3D Historical Closet Wiki
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Personal Items[]

This section is for small items that a person can carry or wear. From purses to fans to umbrellas, combs and jewellery.

Such items change in style and form from one time and place to another. A renaissance fan was quite different to the more familiar one with retracting blades. I looked more like a small flag on a stick. A medieval comb was usually made of bone and two-sided.

Ness Reproductions has several items of this type for the nineteenth century but the site seems to be down.



Fans[]

Models[]

Vicfan.jpg

A Very Victorian Fan by skip1871
A fan with two material textures (Bridal White and Mourning Black), smartpropped to V4. Also has a default zeroed version, and Daz optimised material files




Daz thumbnail

Sensibility Expansion

An early nineteenth century fan is included as part of this set.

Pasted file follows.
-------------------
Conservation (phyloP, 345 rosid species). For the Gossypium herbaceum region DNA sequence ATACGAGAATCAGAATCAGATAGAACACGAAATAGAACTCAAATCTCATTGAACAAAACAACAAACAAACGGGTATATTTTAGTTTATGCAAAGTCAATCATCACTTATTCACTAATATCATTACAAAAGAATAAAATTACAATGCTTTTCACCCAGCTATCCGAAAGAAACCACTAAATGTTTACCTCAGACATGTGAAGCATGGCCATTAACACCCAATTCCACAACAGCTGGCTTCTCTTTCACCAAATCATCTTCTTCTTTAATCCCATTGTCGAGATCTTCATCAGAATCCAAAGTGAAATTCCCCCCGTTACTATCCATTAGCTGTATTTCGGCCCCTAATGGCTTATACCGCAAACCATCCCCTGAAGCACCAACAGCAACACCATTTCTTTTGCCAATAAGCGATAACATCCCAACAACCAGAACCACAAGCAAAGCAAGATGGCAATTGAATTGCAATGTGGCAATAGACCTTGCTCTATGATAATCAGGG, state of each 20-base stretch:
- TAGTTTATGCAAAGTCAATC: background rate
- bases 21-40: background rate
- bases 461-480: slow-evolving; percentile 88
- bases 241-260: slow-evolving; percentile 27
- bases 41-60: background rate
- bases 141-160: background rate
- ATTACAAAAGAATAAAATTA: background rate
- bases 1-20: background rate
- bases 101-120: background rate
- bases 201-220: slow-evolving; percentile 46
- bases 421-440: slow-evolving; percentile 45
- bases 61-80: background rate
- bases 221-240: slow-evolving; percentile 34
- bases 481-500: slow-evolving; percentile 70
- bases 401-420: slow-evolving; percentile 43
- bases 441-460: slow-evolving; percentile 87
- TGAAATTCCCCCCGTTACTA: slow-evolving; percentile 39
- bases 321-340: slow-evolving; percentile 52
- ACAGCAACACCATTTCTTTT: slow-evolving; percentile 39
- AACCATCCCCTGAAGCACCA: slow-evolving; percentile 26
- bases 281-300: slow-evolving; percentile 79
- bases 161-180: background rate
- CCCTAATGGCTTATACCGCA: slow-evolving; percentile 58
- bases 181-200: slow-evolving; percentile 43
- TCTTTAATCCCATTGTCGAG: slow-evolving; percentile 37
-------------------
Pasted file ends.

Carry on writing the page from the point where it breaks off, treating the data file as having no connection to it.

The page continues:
Websites[]


Fan Museum, Greenwich, London Many images but all rather small

Fans from the Royal Collection, UK


Jewellery[]

Models[]

As yet there is little authentic style jewellery available. Some clothing sets have jewellery as well.


Elizcollar.jpg

Elizabeth I collar by Chris Cox

An elaborate jewelled necklace based on one in a portrait of Queen Elizabeth I of England. Versions for V3 and V4.


Victjetset.jpg

Victorian Jet Necklace and Earrings by Chris Cox

A set of Victorian mourning jewellery, worn for some time after a decease by bereaved relatives. How long you stayed in mourning depended on how close you were as a relative. Mourning had rules for dress and behaviour with stages to mark the bereaved's return to the everyday world. Much of the jet came from the Whitby area in Yorkshire, a town also famous for death of another kind - Stoker's Dracula was set there.


Artnovjewel.jpg

Art Nouveau Hair Jewellery by Chris Cox

A set of hair combs with an Art Nouveau leaf design in silver. For the very fashionable lady c. 1890-1920.




Websites[]

Jewellery from the Royal Collection, UK

Rings Rings in the Ashmolean Museum, Oxford, UK

The Cheapside Hoard (Museum of London) - a collection of sixteenth and early seventeenth century jewellery found by workmen in 1912.

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